Pelosi Takes Heat for Failed Negotiations on Coronavirus Relief Bill

Ruben Hill
August 10, 2020

Democrats on Sunday slammed President Trump's executive actions aimed at providing economic relief during the coronavirus pandemic, saying the measures are both ineffective and unconstitutional.

Initial reaction reinforced the message that both Democrats and Republicans had sent the White House during the talks on a coronavirus relief package that collapsed on Friday: don't do it.

Democrats had pushed for an extension of $600-per-week additional benefits, which expired at the end of July, at least through the end of the year.

House Speaker Nancy Pelosi has blased the executive orders signed Saturday by President Donald Trump, claiming Democrats tried to reach a compromise with the Republicans on various stimulus measures, including extending a federal unemployment bump.

It can not be done by presidential fiat, although Mnuchin said Trump's actions were cleared by his legal advisers.

In the brief filed on Monday, the companies argue Trump's proclamation could do irreparable damage to US businesses, workers and the economy, and was based on a "false assumption" that it would protect USA workers. "Since Democrats have sabotaged backroom talks with absurd demands that would not help working people, I support President Trump exploring his options to get unemployment benefits and other relief to the people who need them the most".

(L) Senate Minority Leader Chuck Schumer (D-N.Y.) and (R) House Speaker Nancy Pelosi (D-Calif.) walk to speak to reporters after meeting with White house officials at the U.S. Capitol in Washington on August 7, 2020.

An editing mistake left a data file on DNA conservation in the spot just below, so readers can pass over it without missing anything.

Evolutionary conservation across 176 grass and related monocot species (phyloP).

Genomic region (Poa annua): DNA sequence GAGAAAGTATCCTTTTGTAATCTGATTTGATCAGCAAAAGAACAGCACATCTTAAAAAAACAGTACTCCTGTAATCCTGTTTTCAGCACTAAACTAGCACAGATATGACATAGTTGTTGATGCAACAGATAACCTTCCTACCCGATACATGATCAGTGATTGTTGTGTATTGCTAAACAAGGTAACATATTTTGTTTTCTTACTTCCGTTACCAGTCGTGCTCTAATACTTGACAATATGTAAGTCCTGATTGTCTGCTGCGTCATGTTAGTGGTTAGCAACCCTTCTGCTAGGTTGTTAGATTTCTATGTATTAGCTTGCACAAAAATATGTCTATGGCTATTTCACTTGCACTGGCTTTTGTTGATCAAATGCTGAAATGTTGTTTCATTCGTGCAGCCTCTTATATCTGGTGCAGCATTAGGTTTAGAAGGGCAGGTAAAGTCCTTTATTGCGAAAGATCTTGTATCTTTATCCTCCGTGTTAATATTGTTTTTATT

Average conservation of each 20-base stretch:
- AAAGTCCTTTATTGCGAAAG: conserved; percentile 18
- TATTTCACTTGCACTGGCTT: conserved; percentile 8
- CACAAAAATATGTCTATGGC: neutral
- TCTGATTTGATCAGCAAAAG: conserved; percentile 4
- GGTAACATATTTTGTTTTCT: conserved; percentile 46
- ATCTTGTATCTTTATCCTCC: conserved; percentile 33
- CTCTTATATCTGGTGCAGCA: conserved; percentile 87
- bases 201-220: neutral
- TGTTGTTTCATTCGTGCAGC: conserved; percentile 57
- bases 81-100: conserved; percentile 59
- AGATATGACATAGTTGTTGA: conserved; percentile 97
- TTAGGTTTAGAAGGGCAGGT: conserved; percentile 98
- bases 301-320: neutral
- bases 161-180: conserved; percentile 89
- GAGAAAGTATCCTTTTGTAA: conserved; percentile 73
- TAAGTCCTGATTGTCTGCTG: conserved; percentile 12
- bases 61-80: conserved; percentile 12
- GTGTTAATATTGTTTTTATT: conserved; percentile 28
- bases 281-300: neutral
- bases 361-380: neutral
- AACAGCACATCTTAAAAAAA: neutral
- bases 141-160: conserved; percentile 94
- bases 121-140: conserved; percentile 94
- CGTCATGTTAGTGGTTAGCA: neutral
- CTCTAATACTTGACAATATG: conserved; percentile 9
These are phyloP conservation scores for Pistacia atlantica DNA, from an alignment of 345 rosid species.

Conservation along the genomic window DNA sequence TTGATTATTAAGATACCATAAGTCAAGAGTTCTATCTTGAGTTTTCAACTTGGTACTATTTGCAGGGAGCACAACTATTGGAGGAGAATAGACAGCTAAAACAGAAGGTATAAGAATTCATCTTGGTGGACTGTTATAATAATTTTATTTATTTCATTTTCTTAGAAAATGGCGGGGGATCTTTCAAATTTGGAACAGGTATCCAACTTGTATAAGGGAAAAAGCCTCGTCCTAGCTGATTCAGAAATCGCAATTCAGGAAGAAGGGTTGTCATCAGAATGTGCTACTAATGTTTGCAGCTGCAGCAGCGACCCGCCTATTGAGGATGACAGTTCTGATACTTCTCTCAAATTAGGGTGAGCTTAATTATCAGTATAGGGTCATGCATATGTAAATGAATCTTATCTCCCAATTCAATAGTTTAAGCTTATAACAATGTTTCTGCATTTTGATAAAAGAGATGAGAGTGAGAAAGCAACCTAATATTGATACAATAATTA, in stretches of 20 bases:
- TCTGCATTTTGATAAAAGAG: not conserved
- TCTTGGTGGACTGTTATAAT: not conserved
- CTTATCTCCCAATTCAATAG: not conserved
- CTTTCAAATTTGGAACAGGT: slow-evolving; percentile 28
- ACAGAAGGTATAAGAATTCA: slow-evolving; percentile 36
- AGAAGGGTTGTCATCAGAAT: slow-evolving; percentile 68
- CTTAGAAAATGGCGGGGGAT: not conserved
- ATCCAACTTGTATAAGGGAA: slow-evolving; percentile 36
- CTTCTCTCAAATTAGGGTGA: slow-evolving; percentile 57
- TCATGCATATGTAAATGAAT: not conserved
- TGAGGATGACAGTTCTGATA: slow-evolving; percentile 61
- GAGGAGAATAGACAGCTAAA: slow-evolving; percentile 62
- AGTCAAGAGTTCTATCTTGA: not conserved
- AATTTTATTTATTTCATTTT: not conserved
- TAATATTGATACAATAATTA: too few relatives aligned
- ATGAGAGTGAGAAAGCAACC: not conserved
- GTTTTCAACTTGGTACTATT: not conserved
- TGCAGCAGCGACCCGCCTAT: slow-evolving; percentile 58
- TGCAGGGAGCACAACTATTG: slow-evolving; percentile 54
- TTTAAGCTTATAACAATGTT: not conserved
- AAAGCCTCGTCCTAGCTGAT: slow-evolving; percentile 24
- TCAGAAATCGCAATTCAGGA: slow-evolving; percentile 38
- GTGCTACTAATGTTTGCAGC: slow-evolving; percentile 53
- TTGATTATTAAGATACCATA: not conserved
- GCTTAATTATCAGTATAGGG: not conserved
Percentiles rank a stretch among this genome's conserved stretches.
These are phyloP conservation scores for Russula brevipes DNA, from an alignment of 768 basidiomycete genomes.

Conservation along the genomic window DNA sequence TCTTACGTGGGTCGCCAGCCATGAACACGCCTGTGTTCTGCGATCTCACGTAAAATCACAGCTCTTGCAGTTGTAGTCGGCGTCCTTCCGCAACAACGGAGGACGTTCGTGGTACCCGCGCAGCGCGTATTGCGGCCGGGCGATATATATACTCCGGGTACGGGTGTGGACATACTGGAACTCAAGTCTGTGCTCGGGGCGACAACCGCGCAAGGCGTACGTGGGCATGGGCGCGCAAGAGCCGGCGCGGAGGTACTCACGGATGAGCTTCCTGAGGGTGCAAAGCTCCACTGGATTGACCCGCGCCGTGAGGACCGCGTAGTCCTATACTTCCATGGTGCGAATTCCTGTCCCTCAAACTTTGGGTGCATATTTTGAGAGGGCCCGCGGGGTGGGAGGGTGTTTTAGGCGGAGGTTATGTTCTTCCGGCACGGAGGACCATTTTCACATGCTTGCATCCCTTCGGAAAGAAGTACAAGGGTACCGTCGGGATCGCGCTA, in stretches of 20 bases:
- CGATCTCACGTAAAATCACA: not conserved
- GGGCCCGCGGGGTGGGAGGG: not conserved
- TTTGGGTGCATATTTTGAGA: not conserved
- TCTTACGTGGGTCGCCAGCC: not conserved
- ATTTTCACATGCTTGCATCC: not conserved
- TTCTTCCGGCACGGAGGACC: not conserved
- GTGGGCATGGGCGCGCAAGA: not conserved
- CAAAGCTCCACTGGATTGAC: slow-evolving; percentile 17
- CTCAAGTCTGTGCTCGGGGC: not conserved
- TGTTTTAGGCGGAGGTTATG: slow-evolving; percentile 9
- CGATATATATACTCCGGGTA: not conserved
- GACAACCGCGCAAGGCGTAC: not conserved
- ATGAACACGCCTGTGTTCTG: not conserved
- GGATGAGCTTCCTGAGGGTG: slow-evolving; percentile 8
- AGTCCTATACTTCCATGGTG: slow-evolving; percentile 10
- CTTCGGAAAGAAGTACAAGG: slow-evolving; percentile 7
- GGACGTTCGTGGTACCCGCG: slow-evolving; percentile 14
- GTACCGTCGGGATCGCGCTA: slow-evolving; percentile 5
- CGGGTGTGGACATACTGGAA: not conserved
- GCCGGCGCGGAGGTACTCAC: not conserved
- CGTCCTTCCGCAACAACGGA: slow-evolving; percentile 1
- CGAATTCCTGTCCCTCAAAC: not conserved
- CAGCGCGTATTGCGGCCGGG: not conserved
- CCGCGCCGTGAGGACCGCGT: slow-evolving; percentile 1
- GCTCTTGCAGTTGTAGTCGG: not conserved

Democrats say that will provide little immediate relief.

Mnuchin and Meadows told reporters at that point that they'd advise Trump to go ahead with executive orders, the content of which they'd been floating for days. "Congress has the power to tax, not the President, whose constitutional duty and power only extends to collecting taxes", he adds.

In Minnesota, Department of Employment and Economic Development Commissioner Steve Grove said his agency is "awaiting further guidance from the U.S. Department of Labor". Many Republicans have expressed concern that a $600 weekly benefit, on top of existing state benefits, gives people an incentive to stay unemployed. Most of the states, Mnuchin said, "haven't even used half of the money".

But under Trump's plan, the $400 a week requires a state to commit to providing $100.

The total cost is also in question.

The Trump campaign has made similar criticisms of Biden, drawing on some of his positions from decades in the Senate to argue that he had advocated cutting Social Security.

"Most states will take months to implement it because it's brand-new; it's sort of put together with spit and paste", he added. How many people would receive the benefit and how long it might take to arrive were open questions. Employers may wish to continue withholding taxes or stop withholding during the period, which would mean employees could potentially owe money down the road. Lawmakers also face a September 30 deadline to renew government funding, setting up a hard deadline to agree on a wide array of spending or risk a partial government shutdown weeks before the election. Trump has stated, incorrectly, that Democrats are trying to include it in negotiations for a stimulus package.

Democratic strategist Adam Parkhomenko wrote, "Nice of Chuck Todd to spend the morning reminding everyone why he got demoted", referring to MSNBC recently moving his "MTP Daily" show to a less-coveted timeslot. Or will they acknowledge those actions for what they are-an ad-hoc workaround to what should rightly be done by legislation-and come back to the table to hammer out a deal at last?

Other reports by Click Lancashire

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